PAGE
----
Sunday, May 03, 2009

Filthy Materialist

There are only 3 good things about Northern Virginia--Trader Joe's, Whole Foods, and the NRA.
The rest, barring a few aikido schools, I could do without.

Clare and I visited the first two today, and purchased enough of our staple items from those stores for a couple of months and then some.

I am more of a Trader Joe's fan than a Whole Foods fan these days, because Trader Joes is a way better deal. $2.50 for bath gel, $3.29 for wine, $1.69 for the best salsa, etc. Their prices are stellar. Whole Foods is THE Food Shrine of Food Shrines bar none, but the wallet can only handle so much. Their produce is the best, and their knock off brand, 365, knocks it out of the park more often than not. Still, the main reason we go to Whole Foods is their Olive Oil, Baguette, and Cheese. And the occasional canoli, of course.

Rod Dreher opines in "Crunchy Cons" that he feels like the only conservative in the whole damn store in places like Whole Foods (just look at all the Obamaphile bumperstickers in the parking lot) but argues that it is a conservative virtue to support organic food and sustainable agriculture. In Genesis--a book the liberal statist so often happily forsakes--one of the first commandments given to man is to cultivate the Earth. No matter how it's packaged, whether a countryfried market or shiny retail food store, man's destiny is that never far away from the ground. We can't forget that.

That being said, I choose my battles and visit said food shrines selectively. I go on occasion. Because afterwards, I always feel the need to detox myself from the taint of Fairfax and the liberal oracles of gluttony.

But a case of Charles Shaw is worth it.

Peace Out,



jpbenney said...

Dreher is right that it is a conservative value to support organic food and sustainable agriculture. What modern technology allowed for the first time and the free market greatly encourages is the cultivation of lands with ecologies fundamentally completely different from any region farmed before 1700. Such regions allow much more labour-efficient food production and via enormous grazing properties eliminate protein deficiencies previously endemic in civilised communities.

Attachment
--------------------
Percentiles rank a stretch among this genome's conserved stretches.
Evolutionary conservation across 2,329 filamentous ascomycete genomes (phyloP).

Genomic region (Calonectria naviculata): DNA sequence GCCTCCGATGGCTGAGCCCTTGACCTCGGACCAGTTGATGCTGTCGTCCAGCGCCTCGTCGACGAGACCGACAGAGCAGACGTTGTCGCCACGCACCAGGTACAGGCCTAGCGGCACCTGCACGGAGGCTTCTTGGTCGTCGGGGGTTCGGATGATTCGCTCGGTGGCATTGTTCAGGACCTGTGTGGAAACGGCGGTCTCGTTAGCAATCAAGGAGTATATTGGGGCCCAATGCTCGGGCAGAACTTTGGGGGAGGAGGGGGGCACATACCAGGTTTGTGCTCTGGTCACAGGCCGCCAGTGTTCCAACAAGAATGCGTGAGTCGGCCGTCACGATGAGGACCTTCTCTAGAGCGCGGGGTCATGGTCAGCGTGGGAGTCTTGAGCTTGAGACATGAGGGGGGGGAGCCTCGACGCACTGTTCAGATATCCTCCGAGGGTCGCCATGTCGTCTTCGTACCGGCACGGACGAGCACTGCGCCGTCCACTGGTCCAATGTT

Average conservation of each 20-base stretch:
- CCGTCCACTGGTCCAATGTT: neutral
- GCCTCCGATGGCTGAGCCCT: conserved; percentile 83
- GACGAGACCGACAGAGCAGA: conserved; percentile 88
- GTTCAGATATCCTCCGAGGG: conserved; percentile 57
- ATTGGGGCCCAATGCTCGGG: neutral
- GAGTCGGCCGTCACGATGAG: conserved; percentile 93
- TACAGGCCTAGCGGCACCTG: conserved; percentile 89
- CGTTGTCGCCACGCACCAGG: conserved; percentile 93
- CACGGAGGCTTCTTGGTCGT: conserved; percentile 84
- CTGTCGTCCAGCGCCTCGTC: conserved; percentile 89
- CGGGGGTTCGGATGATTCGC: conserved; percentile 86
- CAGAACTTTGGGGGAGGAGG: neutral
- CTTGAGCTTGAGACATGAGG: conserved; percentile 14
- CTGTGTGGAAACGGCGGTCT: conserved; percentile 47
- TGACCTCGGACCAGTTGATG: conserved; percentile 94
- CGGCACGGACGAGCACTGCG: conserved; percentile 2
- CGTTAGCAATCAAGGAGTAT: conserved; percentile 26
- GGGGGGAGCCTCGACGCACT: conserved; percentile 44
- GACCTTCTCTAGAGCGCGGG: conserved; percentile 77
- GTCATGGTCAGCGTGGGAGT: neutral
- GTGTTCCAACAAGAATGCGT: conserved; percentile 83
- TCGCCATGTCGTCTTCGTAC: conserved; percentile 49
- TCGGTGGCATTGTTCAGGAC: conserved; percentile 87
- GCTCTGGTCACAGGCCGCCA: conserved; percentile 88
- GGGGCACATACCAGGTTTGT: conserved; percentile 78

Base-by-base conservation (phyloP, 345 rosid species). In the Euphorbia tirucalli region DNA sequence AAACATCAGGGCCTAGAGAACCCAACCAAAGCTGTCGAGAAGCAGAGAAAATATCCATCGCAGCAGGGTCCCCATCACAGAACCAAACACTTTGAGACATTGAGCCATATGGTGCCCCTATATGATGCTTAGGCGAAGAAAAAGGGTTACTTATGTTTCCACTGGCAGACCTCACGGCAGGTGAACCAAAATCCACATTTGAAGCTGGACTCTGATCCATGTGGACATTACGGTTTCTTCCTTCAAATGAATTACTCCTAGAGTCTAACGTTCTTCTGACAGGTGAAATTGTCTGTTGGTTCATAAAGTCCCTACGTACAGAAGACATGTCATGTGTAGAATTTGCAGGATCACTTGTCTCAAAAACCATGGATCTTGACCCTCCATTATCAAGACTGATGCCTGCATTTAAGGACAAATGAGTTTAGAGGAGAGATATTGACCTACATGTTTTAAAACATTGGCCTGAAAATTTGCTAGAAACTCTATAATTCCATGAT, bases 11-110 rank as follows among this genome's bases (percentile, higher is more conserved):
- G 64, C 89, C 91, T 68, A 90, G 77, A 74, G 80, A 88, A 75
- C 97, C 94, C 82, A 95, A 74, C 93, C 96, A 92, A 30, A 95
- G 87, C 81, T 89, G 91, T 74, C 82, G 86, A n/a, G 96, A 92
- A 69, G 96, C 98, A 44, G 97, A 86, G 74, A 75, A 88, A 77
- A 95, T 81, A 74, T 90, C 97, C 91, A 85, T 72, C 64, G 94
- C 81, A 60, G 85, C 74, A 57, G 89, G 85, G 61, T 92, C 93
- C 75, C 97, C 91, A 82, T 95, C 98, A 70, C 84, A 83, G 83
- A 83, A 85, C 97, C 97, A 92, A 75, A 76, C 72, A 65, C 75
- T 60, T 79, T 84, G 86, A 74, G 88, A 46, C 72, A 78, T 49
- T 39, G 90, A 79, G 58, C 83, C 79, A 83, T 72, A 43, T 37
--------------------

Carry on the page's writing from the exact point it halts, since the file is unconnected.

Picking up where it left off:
However, the result of supporting the cultivation of Australia - the main and quintessential region of this sort - is catastrophic climate change and a culture that is a laggard in terms of innovation. Melbourne has lost 70 percent of its water supply since 1997, yet the only thing that is proposed is desalination that will make global warming much worse.

Instead Australia should be thinking of creating large areas of protected native flora to protect the large numbers of unique species the continent has - and to illustrate how the Earth's ecology has historically functioned.

The lesson for those abroad is that by supporting farmers outside Australia one is doing a great ecological service - and a sociological one too by giving what would otherwise be resource-free countries something to build a human society on.

Nick-dog said...

How would desalination increase "global warming?" Half the world's scientists vehemently disagree with that phenomenon.
Just asking...

I am no expert on Australia's eco-systems, but I support organic food and sustainable agriculture for it's own sake. For example, I don't think seeds should be genetically modified to support big business.

After tasting my first heirloom tomato last year, I became a believer in organic-heirloom gardening. What a bloody shame it is that most people will settle for the corporate-sponsored version because they will have never tasted the difference.

The other side of gardening is that I am a proponent of self-suffiency, where possible, to the extent possible. To rely on the grid for all your needs, well that's just a catastrophe waiting to happen. But it's the way we live.

Anyway, thanks for dropping by. Feel free to do so anytime. I hope things are kicking ass in Australia for you.

Peace Out,